Read Colorado State University ­ Pueblo text version

Colorado State University ­ Pueblo

Master of Science In Industrial and Systems Engineering Department of Engineering

Graduate Student Handbook

March 1, 2004

Dear graduate student, In many engineering circles today a prevailing opinion is that the Master's degree should be the first professional engineering degree. So, the question is not whether to earn a Master's degree but when and where to get it. Thank you for choosing a Master of Science degree in Industrial and Systems Engineering (MSISE) at Colorado State University ­ Pueblo. Usually, our students choose the MSISE program at CSU-Pueblo because: · · · · · · Industrial and Systems Engineering is a strong and growing profession in the USA offering excellent career opportunities; Industrial and Systems Engineering graduates have diverse career options compared to other engineering disciplines; The MSISE curriculum at CSU-Pueblo provides students with a strong engineering education needed in industry today; CSU-Pueblo's low faculty-to-student ratio allows close student interactions with faculty and professionals in the Pueblo area; CSU-Pueblo was named among the top "real world" colleges by author Michael Viollt in his book "201 Colleges for the Real World," and CSU-Pueblo is located in Pueblo, Colorado, a place averaging 320 sunny days a year.

If you have a degree in any quantitative major, our MSISE program can add valuable skills you can use to improve organizations and businesses. Our graduates work for manufacturing, distribution, health care, and telecommunications companies as well as for governmental and educational institutions. At CSU-Pueblo, the university environment is created to support your learning. Our exceptional faculty members are dedicated to help you achieve your educational goals. The fellow students will make this a life-long experience. If I can be of service to you in any way please contact me. We are here to help you determine and reach your educational, your career and your life goals.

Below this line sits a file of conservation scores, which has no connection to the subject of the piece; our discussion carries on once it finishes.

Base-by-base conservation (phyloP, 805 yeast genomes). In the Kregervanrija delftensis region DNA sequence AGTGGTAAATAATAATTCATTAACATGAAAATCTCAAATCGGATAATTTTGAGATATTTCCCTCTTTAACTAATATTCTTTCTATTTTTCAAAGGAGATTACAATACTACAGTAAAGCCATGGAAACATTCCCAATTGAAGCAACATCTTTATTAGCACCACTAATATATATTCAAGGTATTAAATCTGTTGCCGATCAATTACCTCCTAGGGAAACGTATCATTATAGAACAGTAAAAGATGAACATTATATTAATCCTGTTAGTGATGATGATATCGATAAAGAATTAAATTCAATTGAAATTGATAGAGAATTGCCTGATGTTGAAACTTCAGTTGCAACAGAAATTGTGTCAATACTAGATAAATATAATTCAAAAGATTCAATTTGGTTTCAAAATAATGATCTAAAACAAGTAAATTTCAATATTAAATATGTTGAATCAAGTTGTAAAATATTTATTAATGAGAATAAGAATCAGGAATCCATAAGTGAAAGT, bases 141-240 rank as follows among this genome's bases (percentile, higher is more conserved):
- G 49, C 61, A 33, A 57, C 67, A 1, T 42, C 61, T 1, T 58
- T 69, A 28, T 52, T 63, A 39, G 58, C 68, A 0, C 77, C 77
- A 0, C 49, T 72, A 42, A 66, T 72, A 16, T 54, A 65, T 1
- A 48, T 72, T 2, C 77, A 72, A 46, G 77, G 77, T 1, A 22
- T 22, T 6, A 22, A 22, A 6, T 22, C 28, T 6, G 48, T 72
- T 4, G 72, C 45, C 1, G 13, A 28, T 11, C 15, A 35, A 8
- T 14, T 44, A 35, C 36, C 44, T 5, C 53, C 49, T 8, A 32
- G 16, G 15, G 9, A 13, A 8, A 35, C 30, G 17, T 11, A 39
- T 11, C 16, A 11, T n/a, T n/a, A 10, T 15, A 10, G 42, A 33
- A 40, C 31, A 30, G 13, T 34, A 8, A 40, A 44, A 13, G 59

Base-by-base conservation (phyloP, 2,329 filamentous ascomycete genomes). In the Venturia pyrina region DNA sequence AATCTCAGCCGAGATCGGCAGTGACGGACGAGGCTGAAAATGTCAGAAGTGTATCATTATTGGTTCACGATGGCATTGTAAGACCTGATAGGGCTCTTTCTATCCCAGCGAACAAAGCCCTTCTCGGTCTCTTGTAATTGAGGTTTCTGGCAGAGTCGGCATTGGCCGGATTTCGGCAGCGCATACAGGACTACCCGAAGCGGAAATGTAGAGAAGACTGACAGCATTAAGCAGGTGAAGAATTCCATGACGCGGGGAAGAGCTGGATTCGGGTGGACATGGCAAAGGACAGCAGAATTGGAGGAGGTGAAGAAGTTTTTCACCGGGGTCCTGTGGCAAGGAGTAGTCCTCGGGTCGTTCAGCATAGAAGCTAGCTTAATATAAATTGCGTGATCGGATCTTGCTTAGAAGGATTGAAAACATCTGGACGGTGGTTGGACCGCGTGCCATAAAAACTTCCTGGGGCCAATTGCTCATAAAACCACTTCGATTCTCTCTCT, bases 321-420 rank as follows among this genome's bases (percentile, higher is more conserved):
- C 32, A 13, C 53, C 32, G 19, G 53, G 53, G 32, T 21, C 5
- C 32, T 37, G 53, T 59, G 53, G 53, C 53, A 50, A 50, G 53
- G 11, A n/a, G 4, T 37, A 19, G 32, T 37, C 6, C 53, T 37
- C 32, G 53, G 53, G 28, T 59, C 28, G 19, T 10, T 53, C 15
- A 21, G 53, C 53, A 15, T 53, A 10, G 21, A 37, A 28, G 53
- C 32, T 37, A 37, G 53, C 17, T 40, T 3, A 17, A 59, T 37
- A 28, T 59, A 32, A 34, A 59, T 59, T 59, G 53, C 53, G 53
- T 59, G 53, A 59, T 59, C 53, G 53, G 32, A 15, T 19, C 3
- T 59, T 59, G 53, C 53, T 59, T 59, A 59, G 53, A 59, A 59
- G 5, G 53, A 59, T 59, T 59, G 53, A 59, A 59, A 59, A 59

Sincerely,

Nebojsa I. Jaksic, Ph.D., P.E. MSISE Program Director Department of Engineering (719) 549-2112 [email protected] http://ceeps.colostate-pueblo.edu/inde

Colorado State University ­ Pueblo Colorado State University ­ Pueblo, located in Pueblo, Colorado, is accredited at the master's level by the Higher Learning Commission of the North Central Association of Colleges and Schools (http://www.ncacihe.org). As an accredited, regional, comprehensive university, Colorado State University ­ Pueblo has the following missions: To display excellence in teaching and learning; To emphasize professional, career-oriented, and applied programs, at the undergraduate and graduate levels; To maintain strong programs in the liberal arts and sciences; To function as the major educational resource for economic growth, cultural enrichment, and social development to enhance the quality of life throughout the southeastern Colorado region; To be distinguished by excellence, diversity, access, and opportunity; To exercise the commitment to service and outreach, and To collaborate and partner with CSU-Fort Collins and other higher education institutions. The City of Pueblo, Colorado This historically and culturally rich city of 100,000 is located approximately 100 miles (160 km) south of Denver and 40 miles (64 km) south of Colorado Springs. With approximately 320 days of sunshine annually, Pueblo has become a recreational and cultural center for the region. The city has 73 public parks, 76 tennis courts, one private and three public golf courses, water-skiing, fishing, boating, hiking and a semi-pro baseball team. It is also located near the Greenhorn Mountains (about 37 miles or 60 km from the Rocky Mountains) in the colorful Pikes Peak region of Southern Colorado. Pueblo's altitude is 4,695 feet (1,431 meters). For more information about Pueblo, contact: The Greater Pueblo Chamber of Commerce 302 N. Santa Fe Ave. Pueblo, CO 81003 (719) 542-1704 or 1-800-233-3446 www.pueblo.org We invite and welcome your interest.